- The (English) Beat, Special Beat Service, 1982: Same boy, same crush, different song: “Save It for Later”: “Two dozen other stupid reasons/ why we should suffer for this/ don’t bother trying to explain them/ just hold my hand while I come/ to a decision on it…” The group had a mellower, more mature sound on this album than on their first two. The Beat shot the video for this song in the Cavern Club in Liverpool; their saxophonist had played with Desmond Dekker and with the Beatles. Nuff said.
- Speaking of whom… Yes, I’m starting to get rid of my Beatles albums. Anyone who knew me in high school might be shocked – I was a Beatles fanatic who scraped together allowance and babysitting money to buy original Apple records from classmates who were scraping together cash to buy guitars for their boy bands. But do I really need those “posthumous” compilation albums I haven’t listened to since, uh, 1985? Goodbye, Beatles at the Hollywood Bowl and Love Songs; thanks for the memories. Selling the remastered Japanese virgin vinyl copy of Abbey Road is more painful, but still doable. Sigh.
- Eurythmics, Touch, 1983: What queer who came of age in the 1980s can forget Annie Lennox’s carrot-colored crewcut and smoky vocals, her women’s makeup and men’s suits on Top of the Pops and the Grammy Awards show? The lyrics were pretty simple and Dave Stewart’s electronic keyboard noodling typical of the era, but her voice, her face… Folks of all genders were going ga-ga over Annie. Great cover photo, too. “Fallin’ on my head like a memory…”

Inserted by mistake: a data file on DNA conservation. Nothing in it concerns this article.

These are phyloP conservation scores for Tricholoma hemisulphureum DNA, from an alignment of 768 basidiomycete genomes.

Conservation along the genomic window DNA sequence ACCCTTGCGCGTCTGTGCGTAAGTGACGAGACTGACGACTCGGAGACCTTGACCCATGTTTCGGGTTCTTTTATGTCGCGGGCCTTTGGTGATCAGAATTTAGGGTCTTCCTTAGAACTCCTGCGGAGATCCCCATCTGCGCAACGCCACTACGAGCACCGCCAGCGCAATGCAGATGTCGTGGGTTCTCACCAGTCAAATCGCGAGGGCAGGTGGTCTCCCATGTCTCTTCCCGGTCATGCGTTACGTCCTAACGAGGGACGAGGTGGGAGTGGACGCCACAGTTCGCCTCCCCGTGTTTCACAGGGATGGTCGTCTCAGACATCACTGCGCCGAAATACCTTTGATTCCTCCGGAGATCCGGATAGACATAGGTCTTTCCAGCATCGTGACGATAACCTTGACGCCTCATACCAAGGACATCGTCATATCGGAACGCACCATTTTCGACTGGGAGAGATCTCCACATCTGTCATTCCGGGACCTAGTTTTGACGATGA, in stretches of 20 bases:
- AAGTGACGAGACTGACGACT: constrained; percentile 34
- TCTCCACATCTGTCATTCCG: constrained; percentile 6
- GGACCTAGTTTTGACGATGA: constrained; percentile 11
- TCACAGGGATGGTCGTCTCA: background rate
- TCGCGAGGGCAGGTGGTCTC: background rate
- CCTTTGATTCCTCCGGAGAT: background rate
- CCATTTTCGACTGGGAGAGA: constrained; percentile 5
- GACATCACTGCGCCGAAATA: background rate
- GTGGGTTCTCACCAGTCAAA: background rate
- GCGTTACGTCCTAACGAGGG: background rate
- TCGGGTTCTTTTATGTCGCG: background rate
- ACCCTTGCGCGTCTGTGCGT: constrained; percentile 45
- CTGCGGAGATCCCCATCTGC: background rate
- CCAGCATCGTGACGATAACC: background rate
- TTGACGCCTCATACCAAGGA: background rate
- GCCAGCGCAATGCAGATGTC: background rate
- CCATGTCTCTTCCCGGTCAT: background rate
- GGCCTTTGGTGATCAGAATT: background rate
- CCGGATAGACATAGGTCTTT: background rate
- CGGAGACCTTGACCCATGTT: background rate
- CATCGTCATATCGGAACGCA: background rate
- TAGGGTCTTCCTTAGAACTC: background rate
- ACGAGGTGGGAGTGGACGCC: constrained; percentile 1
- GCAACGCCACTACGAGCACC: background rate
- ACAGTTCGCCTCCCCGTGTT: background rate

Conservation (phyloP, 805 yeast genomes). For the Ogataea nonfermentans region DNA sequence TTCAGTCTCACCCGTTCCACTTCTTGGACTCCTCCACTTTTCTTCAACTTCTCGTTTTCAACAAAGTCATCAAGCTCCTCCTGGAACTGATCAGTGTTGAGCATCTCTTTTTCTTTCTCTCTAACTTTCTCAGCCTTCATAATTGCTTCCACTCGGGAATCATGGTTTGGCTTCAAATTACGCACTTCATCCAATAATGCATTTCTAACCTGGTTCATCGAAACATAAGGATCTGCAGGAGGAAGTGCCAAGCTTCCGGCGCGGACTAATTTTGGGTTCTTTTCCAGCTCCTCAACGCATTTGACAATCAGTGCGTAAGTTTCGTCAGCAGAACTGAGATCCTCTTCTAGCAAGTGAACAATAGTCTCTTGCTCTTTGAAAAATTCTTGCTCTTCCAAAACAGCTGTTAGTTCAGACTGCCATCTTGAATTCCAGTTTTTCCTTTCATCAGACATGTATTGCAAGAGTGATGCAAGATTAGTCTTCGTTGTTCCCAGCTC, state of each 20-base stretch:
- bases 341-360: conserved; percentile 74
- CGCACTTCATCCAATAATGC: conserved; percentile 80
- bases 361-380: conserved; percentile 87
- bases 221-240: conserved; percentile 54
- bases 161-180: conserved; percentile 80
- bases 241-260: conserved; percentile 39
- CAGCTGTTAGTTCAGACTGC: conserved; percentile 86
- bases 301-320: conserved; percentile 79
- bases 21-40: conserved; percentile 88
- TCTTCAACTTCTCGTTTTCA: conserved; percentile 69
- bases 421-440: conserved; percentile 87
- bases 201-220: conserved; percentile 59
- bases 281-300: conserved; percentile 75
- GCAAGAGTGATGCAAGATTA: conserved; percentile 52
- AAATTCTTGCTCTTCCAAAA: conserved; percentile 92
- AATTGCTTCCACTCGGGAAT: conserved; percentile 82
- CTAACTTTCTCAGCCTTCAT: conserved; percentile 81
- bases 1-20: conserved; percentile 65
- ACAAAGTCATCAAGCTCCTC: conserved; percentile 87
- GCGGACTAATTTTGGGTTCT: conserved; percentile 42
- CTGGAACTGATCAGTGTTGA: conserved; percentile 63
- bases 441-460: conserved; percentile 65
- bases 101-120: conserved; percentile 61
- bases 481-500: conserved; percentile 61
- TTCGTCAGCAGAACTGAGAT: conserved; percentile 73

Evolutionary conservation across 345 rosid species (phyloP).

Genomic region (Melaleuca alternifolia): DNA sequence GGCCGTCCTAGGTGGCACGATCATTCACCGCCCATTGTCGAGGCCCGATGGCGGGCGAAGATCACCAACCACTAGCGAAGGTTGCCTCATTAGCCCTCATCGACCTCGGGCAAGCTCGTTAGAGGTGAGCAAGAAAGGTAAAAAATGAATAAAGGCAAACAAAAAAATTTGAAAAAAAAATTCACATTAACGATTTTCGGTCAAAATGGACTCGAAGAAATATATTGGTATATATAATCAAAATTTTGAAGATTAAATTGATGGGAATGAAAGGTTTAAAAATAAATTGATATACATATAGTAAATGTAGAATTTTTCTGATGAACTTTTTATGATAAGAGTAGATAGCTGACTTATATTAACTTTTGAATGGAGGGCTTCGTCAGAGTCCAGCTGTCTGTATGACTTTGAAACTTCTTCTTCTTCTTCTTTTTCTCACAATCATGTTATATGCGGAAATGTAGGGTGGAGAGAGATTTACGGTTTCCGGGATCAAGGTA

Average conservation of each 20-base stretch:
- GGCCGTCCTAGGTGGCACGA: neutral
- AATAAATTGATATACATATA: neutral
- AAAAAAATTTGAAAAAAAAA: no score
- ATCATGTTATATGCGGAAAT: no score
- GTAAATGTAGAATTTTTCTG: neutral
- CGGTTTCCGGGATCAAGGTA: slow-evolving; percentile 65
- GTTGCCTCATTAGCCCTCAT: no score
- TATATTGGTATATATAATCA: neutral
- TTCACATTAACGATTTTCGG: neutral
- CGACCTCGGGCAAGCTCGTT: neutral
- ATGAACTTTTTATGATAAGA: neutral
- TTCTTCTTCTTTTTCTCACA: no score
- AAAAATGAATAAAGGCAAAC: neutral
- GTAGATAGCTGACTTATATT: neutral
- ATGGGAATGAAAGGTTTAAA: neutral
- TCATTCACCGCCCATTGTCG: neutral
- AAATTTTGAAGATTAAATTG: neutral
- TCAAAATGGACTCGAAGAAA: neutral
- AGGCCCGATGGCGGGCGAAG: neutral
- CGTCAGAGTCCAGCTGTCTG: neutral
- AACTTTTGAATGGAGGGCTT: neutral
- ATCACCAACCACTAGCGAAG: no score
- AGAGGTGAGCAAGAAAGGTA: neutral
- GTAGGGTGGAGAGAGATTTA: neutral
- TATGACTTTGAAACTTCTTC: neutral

- The Police, Outlandos d’Amour, 1979: Pretentious title, amazing songs. Yeah, they’re British white boys who stole Black music forms and made ’em palatable for the white masses. So did the Beatles. Watching The Police’s ’80s videos now is embarrassing, but the music is still high-energy fun. “Can’t Stand Losing You” is a suicide comedy classic, sort of the young-punk musical version of Harold and Maude. And I still can’t hear the name Roxanne without recalling that dumb plea to a hooker from her boyfriend who thinks only he should own her.
- Elton John, Honky Chauteau, 1972: Wait a minute – “I Think I’m Going to Kill Myself” might be the best suicide comedy classic. But it lacks the irony that only Sting could inject. “Mona Lisas and Mad Hatters” is still a lovely tune, but I think “Honky Cat” and “Rocket Man” haven’t aged as gracefully – this vinyl was pressed long before humans were sending rovers to Mars.